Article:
New York police posted officers at dozens of theaters around the city, while ticket-takers at a multiplex in Washington searched moviegoers' bags and purses.
Security was stepped up at places around the U.S. during showings of the new Batman movie Friday after the massacre in Colorado. And while some people said they were afraid to go to the movies in the wake of the shooting rampage, many others were undeterred by the tragedy and eager to see "The Dark Knight Rises."
Jimmy Baker, 40, waited outside the AMC theater in New York's Time Square for almost three hours to see an early matinee, as a police cruiser sat nearby. "I just felt bad for the people that had to be traumatized by this entire event," he said. But "I didn't feel like it had any kind of effect on me. … I'm just here to enjoy a good movie."
Stephanie Suriel, 21, waiting outside the same theater, said her mother was slightly concerned about her going to see the film. But "I'm not nervous at all because I really want to see that movie."
Still, just to be safe, she said, "I'm going to sit in the back."
In Aurora, Colo., a gunman wearing a gas mask fired into a crowded theater at a midnight opening of "The Dark Knight Rises," killing at least 12 people.
In Washington, the Homeland Security Department held a conference call with officials from the commercial, entertainment and shopping mall industries to discuss what security measures they could take to prevent something like this from happening again.
AMC, one of the nation's biggest theater chains, and the National Association of Theater Owners said they were working closely with law enforcement authorities and reviewing their security procedures, but they gave no details of any precautions taken.
The New York Police Department said was posting officers at about 40 theaters around the city that were showing the film. The increased security was a precaution against potential copycat shooters, and also meant to reassure moviegoers.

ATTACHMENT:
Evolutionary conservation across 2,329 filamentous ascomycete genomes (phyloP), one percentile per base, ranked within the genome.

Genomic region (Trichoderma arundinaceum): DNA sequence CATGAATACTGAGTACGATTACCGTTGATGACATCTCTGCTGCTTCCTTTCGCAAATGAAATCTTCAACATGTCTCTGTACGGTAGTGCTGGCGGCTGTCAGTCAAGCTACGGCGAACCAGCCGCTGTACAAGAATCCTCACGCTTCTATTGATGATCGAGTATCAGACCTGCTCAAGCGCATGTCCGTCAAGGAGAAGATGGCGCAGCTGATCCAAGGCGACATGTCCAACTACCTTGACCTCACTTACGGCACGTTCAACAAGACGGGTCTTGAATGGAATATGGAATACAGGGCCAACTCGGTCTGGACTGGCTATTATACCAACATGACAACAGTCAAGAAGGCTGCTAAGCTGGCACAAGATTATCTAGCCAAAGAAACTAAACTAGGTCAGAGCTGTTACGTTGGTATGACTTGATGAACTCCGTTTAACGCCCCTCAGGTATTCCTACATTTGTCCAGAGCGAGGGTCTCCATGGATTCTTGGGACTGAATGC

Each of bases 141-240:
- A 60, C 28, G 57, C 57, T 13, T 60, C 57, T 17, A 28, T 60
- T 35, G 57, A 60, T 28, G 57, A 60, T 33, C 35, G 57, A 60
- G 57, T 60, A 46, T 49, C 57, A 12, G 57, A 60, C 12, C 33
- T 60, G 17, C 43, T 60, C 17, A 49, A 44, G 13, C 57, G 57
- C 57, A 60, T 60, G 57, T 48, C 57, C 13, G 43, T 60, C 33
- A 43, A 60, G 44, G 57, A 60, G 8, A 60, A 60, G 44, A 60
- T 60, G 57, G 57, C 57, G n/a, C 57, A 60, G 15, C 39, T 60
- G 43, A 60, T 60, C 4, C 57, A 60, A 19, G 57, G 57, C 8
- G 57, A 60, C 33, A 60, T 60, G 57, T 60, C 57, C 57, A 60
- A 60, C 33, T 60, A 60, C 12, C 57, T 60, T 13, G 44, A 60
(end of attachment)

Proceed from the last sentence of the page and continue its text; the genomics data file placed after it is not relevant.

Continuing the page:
"We're doing this to raise the comfort level," Police Commissioner Raymond Kelly said. "We'd certainly encourage everybody to go about their business."
At the Regal Gallery Place multiplex in downtown Washington, moviegoers trickled into an 11 a.m. showing. Theater employees searched patrons' bags and purses while taking their tickets.
"I'm believing that it's not related so much to the movie," Steve Glaude, a 57-year-old federal employee, said of the shooting. "The movie may have been a trigger. It may not have been. We don't know. I don't think it was hero or villain emulation."
Christine Cooley, who works near Tampa, Fla., for the University of Florida., said her 15-year-old daughter has sworn off going to the movies because of the tragedy.
"It's tainted the movie completely for her," Cooley said. "It's summertime. That's a big movie time for teenagers. That movie is off the list now. Movie theaters in general are off her summer to-do list because of that."
Cooley said she tried to explain that the shooting was random and not an indication of security at theaters in general, "but I can see where she's coming from. Why put yourself in harm's way?"
Mark Riggleman, a 22-year-old Ohio State University student, went ahead and saw the movie in Columbus, Ohio, on Friday afternoon.
"I don't want to live my life in fear and not go out to the movies and see something that I really want to see because something like that happens," he said. "If everyone did that all the time, then no one would go out and do anything, and that's not a world I want to live in."
At the United Artists Riverview Stadium 17 in Philadelphia, a steady stream of people headed in for morning showings of "The Dark Knight Rises." Staff members said that there was extra security, but that that was normal for big movies and unrelated to the Colorado shooting.
Neal Mates, 38, a professed "film geek," said: "Shootings can happen anywhere. … I think it's silly to blame the film."
Associated Press writers Alex Katz and Christy Lemire in New York City, Eileen Sullivan and Ben Nuckols in Washington, Patrick Walters in Philadelphia, Jim Suhr in St. Louis and Andrew Welsh-Huggins in Columbus, Ohio, contributed to this report.